There was the recruiting of trustees, the search for unpaid weekend help to deal with the crush of tourists – even the (non-cottage-related, but still) sale of Cassandra’s Cup, the teashop across the street.


The latest example: The museum is seeking volunteers to catalogue the various items uncovered in the cottage’s gardens over the past twenty years. No word on what these items include, but the job announcement is illustrated with a photo of decorative ceramic shards.


Although the work may have only a tangential relationship to Austen – Chawton Cottage was inhabited for more than a century after her death – you never know what may have turned up. “We hope the objects found will provide a greater insight into the history of the site as well as assisting with any future interpretation and dressing of the house itself,” the museum’s announcement explains.


The job is unpaid, but it has its perks: A 25 percent discount on Mr. Darcy tote bags and the rest of the merchandise in the museum shop, and “tea, coffee and biscuits during your shift.” Not to mention the truly priceless part of the experience: the chance to spend some hours hanging around Jane Austen’s last home.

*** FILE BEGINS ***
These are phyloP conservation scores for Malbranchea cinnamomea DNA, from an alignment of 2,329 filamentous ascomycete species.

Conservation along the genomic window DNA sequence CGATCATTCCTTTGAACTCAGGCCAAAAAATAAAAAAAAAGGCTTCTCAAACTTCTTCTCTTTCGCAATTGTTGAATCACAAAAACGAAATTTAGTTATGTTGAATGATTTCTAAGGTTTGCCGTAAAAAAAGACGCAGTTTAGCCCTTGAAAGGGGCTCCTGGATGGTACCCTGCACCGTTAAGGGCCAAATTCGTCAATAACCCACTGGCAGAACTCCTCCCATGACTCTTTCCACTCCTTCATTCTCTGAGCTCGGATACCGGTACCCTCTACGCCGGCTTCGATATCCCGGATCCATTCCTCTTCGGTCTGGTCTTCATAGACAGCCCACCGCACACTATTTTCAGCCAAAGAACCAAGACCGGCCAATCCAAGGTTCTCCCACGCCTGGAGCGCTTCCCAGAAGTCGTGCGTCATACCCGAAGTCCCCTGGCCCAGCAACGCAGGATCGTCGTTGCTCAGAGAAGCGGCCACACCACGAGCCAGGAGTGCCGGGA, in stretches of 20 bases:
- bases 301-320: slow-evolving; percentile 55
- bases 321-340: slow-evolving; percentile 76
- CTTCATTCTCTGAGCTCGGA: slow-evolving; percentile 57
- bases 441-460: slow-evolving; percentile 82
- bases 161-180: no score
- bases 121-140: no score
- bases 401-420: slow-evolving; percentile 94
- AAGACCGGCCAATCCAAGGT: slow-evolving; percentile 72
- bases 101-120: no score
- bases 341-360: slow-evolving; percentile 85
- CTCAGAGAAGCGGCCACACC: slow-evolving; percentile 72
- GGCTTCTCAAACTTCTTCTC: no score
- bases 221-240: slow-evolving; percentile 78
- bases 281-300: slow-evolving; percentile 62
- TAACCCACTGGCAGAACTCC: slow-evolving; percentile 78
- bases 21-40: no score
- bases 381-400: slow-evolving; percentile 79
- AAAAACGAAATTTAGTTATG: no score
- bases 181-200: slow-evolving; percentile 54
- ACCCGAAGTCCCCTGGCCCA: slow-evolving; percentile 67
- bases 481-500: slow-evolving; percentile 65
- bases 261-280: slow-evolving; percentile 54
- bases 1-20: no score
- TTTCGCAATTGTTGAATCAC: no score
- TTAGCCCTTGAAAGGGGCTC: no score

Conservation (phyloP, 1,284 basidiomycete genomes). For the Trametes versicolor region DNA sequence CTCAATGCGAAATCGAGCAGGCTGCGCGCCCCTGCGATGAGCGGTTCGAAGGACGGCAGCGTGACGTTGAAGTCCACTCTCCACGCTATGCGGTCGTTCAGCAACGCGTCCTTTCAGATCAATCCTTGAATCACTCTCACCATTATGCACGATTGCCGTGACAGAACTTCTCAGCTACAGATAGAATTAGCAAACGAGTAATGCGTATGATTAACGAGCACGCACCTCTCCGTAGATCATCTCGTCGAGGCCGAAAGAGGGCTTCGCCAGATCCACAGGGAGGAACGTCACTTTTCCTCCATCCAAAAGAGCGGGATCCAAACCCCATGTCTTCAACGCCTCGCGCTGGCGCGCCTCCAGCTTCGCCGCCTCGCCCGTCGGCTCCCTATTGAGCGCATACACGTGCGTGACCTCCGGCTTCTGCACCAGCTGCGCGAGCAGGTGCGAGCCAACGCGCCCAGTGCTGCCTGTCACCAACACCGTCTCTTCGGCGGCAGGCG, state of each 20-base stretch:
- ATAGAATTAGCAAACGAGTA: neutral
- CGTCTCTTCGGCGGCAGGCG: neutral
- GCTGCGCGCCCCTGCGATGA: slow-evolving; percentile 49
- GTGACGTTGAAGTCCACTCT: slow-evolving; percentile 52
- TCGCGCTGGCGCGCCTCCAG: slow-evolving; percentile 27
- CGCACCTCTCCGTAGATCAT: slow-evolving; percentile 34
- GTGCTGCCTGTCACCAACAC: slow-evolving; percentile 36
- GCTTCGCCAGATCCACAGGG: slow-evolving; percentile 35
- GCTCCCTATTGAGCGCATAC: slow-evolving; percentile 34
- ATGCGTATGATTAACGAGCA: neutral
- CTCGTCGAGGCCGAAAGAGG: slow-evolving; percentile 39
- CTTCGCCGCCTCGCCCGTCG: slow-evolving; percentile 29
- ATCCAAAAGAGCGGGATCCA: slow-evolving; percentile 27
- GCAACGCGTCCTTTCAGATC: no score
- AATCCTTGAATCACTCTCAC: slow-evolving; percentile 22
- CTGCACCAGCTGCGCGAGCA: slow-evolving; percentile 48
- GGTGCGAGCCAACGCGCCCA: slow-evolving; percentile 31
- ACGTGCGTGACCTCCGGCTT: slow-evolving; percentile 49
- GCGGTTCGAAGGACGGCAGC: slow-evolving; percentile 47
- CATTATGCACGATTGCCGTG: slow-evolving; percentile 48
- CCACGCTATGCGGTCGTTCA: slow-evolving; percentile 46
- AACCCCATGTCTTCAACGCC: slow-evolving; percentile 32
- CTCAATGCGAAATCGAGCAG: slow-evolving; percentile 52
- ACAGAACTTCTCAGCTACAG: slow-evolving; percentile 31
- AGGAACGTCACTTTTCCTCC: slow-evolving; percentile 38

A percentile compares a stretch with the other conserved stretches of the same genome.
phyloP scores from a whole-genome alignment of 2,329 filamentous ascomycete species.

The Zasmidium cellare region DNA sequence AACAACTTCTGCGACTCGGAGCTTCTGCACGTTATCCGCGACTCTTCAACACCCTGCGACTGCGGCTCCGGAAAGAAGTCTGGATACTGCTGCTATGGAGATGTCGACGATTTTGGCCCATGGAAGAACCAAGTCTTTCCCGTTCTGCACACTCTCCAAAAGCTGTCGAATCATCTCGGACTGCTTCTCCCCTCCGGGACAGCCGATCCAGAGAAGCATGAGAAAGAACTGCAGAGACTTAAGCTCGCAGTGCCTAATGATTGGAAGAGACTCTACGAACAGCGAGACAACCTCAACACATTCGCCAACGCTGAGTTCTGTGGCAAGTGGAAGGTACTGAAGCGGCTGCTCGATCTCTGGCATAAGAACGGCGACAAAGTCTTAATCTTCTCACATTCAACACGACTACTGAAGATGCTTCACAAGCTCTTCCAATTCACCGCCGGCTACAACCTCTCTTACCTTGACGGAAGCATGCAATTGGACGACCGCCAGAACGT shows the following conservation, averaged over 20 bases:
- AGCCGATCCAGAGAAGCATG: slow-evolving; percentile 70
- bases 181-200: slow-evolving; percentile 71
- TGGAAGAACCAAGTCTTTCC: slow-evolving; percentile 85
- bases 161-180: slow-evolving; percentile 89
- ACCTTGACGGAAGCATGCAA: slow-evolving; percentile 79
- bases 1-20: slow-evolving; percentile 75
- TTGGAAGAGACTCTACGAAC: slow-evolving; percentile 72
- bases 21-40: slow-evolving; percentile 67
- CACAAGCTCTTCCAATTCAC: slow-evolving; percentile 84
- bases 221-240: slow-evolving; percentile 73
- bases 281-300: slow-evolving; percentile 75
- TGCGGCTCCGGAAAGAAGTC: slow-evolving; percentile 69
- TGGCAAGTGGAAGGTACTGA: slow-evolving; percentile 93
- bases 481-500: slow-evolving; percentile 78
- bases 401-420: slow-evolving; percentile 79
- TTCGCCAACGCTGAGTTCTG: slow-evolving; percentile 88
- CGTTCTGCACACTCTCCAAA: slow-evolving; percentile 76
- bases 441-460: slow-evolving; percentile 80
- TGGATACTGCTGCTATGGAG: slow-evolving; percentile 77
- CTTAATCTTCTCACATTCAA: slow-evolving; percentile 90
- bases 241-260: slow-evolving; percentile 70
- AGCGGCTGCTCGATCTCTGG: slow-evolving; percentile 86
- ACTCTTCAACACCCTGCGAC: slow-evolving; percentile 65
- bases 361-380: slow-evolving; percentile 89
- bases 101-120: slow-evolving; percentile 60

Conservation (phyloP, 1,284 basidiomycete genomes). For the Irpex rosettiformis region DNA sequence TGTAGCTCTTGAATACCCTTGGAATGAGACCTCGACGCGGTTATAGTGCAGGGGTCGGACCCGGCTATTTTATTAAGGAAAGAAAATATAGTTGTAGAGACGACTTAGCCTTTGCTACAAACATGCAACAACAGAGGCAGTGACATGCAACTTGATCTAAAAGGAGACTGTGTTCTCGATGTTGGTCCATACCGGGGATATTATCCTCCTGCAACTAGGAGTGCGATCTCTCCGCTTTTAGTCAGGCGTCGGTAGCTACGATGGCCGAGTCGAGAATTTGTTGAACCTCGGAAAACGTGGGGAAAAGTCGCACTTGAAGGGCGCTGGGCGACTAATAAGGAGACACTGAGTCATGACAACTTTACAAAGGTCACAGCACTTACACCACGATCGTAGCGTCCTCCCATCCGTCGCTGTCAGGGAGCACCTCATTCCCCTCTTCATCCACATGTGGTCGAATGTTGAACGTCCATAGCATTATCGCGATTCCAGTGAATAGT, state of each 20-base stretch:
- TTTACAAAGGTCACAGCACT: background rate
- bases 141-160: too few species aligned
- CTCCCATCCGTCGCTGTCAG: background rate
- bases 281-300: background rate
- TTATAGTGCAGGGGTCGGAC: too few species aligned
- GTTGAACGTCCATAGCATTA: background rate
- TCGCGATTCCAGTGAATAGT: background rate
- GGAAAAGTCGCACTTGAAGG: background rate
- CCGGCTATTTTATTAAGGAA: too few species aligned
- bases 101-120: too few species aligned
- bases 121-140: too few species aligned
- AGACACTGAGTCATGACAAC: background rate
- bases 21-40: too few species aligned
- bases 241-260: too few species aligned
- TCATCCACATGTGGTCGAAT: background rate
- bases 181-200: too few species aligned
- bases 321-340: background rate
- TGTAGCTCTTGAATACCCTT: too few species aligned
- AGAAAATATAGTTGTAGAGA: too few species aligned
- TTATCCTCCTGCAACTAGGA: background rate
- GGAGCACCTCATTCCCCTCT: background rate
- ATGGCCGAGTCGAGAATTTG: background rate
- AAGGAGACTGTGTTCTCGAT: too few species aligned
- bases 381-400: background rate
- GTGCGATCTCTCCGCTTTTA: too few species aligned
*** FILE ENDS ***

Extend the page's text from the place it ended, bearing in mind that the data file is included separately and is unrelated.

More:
By Deborah Yaffe, Oct 5 2017 01:00PM

For many Janeites, a visit to Jane Austen’s House Museum in Chawton, England, is incomplete without a stop at Cassandra’s Cup, the teashop across the street from the iconic cottage where Austen wrote or revised all six of her finished novels.


Now it looks as if Cassandra’s is getting some competition, albeit a bit farther afield: Austen’s Cafe and Takeaway opened last month in Alton, the much larger town near the tiny village of Chawton, in the county of Hampshire.


Although Austen’s seems more self-consciously Janeite than Cassandra’s – the décor features Austen book covers, and the afternoon tea options include choices named “Emma” and “Darcy” – the menus of both restaurants will look pretty familiar to anyone who has eaten out recently in provincial England. It’s the usual mix of British staples (jacket potatoes, ham and cheese sandwiches) and vaguely foreign fare (paninis, eggs Benedict), all washed down with copious lashings of tea. Both restaurants even offer a cream tea (scones, jam, clotted cream) with prosecco, which really leaves one little to complain of.


Curiously, I am a Janeite who has never set foot in Cassandra’s Cup: the last time I was in Chawton, it looked crowded, and I didn’t want to spend my scarce tourist time queuing for lunch. It’s good to know that next time I’ll have two options for prosecco cream tea.


By Deborah Yaffe, Jul 20 2017 01:00PM